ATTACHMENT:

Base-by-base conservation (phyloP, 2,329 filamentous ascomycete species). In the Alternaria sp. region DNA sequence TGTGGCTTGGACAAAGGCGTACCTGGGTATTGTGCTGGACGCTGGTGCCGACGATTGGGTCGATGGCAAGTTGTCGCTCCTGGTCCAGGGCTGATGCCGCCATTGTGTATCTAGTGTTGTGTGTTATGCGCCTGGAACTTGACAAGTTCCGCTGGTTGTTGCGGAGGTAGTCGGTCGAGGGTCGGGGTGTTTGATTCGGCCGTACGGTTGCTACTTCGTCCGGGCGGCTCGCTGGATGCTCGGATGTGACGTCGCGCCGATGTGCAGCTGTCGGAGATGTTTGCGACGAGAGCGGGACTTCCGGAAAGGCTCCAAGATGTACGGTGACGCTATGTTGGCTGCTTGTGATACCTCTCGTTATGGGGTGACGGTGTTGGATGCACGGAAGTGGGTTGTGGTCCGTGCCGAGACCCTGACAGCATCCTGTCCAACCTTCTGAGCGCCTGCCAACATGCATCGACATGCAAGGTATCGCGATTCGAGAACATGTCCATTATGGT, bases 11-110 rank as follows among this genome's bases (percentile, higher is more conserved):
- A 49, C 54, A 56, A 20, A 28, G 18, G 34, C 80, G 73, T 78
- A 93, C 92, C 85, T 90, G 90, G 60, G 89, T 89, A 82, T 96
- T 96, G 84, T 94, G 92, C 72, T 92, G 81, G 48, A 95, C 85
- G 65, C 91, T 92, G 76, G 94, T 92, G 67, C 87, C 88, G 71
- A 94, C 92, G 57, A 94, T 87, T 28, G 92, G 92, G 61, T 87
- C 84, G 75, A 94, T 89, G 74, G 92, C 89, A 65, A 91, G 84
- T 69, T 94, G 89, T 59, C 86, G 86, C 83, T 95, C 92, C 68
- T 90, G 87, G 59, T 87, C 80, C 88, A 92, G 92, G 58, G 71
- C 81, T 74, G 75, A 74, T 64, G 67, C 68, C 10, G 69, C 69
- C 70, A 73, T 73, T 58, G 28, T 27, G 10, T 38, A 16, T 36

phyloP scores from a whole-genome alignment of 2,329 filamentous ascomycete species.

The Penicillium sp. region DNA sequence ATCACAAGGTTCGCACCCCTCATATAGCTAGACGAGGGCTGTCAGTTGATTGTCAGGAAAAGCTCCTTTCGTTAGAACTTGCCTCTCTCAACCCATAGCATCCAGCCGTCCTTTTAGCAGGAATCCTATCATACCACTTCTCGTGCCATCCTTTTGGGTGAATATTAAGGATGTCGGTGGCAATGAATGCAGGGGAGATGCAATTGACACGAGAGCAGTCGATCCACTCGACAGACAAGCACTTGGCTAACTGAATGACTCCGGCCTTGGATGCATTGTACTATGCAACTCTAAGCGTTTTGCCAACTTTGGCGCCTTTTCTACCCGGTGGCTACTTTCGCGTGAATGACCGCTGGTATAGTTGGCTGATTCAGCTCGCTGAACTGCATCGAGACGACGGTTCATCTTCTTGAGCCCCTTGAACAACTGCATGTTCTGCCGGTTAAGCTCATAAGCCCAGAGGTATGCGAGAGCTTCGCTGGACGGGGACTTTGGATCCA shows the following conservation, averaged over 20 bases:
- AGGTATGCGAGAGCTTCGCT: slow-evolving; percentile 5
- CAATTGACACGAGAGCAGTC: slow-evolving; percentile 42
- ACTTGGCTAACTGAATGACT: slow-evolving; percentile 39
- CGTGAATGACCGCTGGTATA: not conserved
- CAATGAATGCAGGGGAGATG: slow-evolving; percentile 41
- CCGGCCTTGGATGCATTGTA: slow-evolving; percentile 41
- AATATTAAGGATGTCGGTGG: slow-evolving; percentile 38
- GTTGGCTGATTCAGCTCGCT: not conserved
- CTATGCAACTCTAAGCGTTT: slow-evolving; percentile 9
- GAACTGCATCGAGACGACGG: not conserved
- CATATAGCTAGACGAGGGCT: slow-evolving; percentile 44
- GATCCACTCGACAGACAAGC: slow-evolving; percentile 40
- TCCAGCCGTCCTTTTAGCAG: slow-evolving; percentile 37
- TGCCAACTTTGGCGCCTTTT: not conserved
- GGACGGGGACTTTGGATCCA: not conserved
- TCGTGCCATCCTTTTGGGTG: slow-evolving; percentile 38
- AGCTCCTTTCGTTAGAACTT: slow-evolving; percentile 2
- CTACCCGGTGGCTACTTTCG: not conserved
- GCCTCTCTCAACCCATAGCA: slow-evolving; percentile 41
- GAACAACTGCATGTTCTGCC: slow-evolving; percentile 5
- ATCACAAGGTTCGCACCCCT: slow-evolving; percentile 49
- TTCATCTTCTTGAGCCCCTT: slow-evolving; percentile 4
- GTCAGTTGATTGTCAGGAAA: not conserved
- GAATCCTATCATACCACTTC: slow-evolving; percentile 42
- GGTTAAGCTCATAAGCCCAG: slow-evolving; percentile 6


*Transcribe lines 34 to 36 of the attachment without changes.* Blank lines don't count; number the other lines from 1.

- ATCACAAGGTTCGCACCCCT: slow-evolving; percentile 49
- TTCATCTTCTTGAGCCCCTT: slow-evolving; percentile 4
- GTCAGTTGATTGTCAGGAAA: not conserved